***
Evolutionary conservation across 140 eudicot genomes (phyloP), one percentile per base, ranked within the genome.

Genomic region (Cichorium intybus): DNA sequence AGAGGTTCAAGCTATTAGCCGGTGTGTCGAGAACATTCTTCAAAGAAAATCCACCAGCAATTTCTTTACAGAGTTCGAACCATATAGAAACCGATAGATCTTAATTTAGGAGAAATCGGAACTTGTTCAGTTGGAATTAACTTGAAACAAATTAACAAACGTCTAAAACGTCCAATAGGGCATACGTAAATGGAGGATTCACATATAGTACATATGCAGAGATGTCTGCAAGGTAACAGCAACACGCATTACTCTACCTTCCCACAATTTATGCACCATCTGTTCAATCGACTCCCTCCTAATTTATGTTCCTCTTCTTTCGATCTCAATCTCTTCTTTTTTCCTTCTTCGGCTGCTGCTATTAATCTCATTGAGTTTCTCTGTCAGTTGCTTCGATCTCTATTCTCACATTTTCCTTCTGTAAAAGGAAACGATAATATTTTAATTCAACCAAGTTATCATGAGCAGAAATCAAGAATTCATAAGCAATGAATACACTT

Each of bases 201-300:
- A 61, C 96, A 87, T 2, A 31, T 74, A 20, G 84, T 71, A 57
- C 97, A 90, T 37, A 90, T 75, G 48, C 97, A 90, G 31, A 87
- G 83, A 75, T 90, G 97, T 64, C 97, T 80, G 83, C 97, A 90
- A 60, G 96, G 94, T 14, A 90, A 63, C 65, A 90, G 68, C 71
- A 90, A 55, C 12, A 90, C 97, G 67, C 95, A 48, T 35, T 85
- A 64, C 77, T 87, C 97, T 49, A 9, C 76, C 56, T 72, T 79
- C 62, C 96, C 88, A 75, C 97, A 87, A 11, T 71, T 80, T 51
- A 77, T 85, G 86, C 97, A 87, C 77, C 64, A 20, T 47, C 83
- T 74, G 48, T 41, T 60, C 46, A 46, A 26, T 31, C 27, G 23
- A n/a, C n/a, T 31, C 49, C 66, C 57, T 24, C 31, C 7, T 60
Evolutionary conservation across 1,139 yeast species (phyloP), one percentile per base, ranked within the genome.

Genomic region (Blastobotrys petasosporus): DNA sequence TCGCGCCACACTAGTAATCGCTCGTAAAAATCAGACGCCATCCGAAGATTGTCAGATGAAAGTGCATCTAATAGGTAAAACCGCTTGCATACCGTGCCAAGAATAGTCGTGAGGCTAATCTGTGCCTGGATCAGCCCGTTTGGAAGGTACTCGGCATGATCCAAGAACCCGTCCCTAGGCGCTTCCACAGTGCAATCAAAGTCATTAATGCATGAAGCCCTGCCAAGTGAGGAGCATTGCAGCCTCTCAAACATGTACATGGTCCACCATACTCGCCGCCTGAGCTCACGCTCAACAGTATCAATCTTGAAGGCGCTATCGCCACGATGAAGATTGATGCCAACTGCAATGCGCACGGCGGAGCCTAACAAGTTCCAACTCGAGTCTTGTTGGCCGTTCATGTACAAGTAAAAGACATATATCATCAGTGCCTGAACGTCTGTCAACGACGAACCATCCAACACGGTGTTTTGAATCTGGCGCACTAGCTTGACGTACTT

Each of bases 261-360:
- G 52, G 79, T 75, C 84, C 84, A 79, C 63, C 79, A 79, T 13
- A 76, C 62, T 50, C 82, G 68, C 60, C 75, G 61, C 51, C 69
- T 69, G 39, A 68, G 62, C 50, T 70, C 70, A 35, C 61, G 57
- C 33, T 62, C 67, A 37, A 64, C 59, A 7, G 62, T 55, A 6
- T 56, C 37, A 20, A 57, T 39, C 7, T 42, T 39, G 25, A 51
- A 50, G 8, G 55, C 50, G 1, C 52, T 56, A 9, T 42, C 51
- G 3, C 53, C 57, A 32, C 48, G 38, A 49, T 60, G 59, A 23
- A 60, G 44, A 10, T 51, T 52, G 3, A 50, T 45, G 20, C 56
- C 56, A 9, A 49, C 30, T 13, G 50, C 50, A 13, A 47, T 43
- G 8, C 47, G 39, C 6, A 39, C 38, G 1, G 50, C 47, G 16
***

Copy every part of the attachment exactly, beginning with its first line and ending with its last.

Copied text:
Evolutionary conservation across 140 eudicot genomes (phyloP), one percentile per base, ranked within the genome.

Genomic region (Cichorium intybus): DNA sequence AGAGGTTCAAGCTATTAGCCGGTGTGTCGAGAACATTCTTCAAAGAAAATCCACCAGCAATTTCTTTACAGAGTTCGAACCATATAGAAACCGATAGATCTTAATTTAGGAGAAATCGGAACTTGTTCAGTTGGAATTAACTTGAAACAAATTAACAAACGTCTAAAACGTCCAATAGGGCATACGTAAATGGAGGATTCACATATAGTACATATGCAGAGATGTCTGCAAGGTAACAGCAACACGCATTACTCTACCTTCCCACAATTTATGCACCATCTGTTCAATCGACTCCCTCCTAATTTATGTTCCTCTTCTTTCGATCTCAATCTCTTCTTTTTTCCTTCTTCGGCTGCTGCTATTAATCTCATTGAGTTTCTCTGTCAGTTGCTTCGATCTCTATTCTCACATTTTCCTTCTGTAAAAGGAAACGATAATATTTTAATTCAACCAAGTTATCATGAGCAGAAATCAAGAATTCATAAGCAATGAATACACTT

Each of bases 201-300:
- A 61, C 96, A 87, T 2, A 31, T 74, A 20, G 84, T 71, A 57
- C 97, A 90, T 37, A 90, T 75, G 48, C 97, A 90, G 31, A 87
- G 83, A 75, T 90, G 97, T 64, C 97, T 80, G 83, C 97, A 90
- A 60, G 96, G 94, T 14, A 90, A 63, C 65, A 90, G 68, C 71
- A 90, A 55, C 12, A 90, C 97, G 67, C 95, A 48, T 35, T 85
- A 64, C 77, T 87, C 97, T 49, A 9, C 76, C 56, T 72, T 79
- C 62, C 96, C 88, A 75, C 97, A 87, A 11, T 71, T 80, T 51
- A 77, T 85, G 86, C 97, A 87, C 77, C 64, A 20, T 47, C 83
- T 74, G 48, T 41, T 60, C 46, A 46, A 26, T 31, C 27, G 23
- A n/a, C n/a, T 31, C 49, C 66, C 57, T 24, C 31, C 7, T 60
Evolutionary conservation across 1,139 yeast species (phyloP), one percentile per base, ranked within the genome.

Genomic region (Blastobotrys petasosporus): DNA sequence TCGCGCCACACTAGTAATCGCTCGTAAAAATCAGACGCCATCCGAAGATTGTCAGATGAAAGTGCATCTAATAGGTAAAACCGCTTGCATACCGTGCCAAGAATAGTCGTGAGGCTAATCTGTGCCTGGATCAGCCCGTTTGGAAGGTACTCGGCATGATCCAAGAACCCGTCCCTAGGCGCTTCCACAGTGCAATCAAAGTCATTAATGCATGAAGCCCTGCCAAGTGAGGAGCATTGCAGCCTCTCAAACATGTACATGGTCCACCATACTCGCCGCCTGAGCTCACGCTCAACAGTATCAATCTTGAAGGCGCTATCGCCACGATGAAGATTGATGCCAACTGCAATGCGCACGGCGGAGCCTAACAAGTTCCAACTCGAGTCTTGTTGGCCGTTCATGTACAAGTAAAAGACATATATCATCAGTGCCTGAACGTCTGTCAACGACGAACCATCCAACACGGTGTTTTGAATCTGGCGCACTAGCTTGACGTACTT

Each of bases 261-360:
- G 52, G 79, T 75, C 84, C 84, A 79, C 63, C 79, A 79, T 13
- A 76, C 62, T 50, C 82, G 68, C 60, C 75, G 61, C 51, C 69
- T 69, G 39, A 68, G 62, C 50, T 70, C 70, A 35, C 61, G 57
- C 33, T 62, C 67, A 37, A 64, C 59, A 7, G 62, T 55, A 6
- T 56, C 37, A 20, A 57, T 39, C 7, T 42, T 39, G 25, A 51
- A 50, G 8, G 55, C 50, G 1, C 52, T 56, A 9, T 42, C 51
- G 3, C 53, C 57, A 32, C 48, G 38, A 49, T 60, G 59, A 23
- A 60, G 44, A 10, T 51, T 52, G 3, A 50, T 45, G 20, C 56
- C 56, A 9, A 49, C 30, T 13, G 50, C 50, A 13, A 47, T 43
- G 8, C 47, G 39, C 6, A 39, C 38, G 1, G 50, C 47, G 16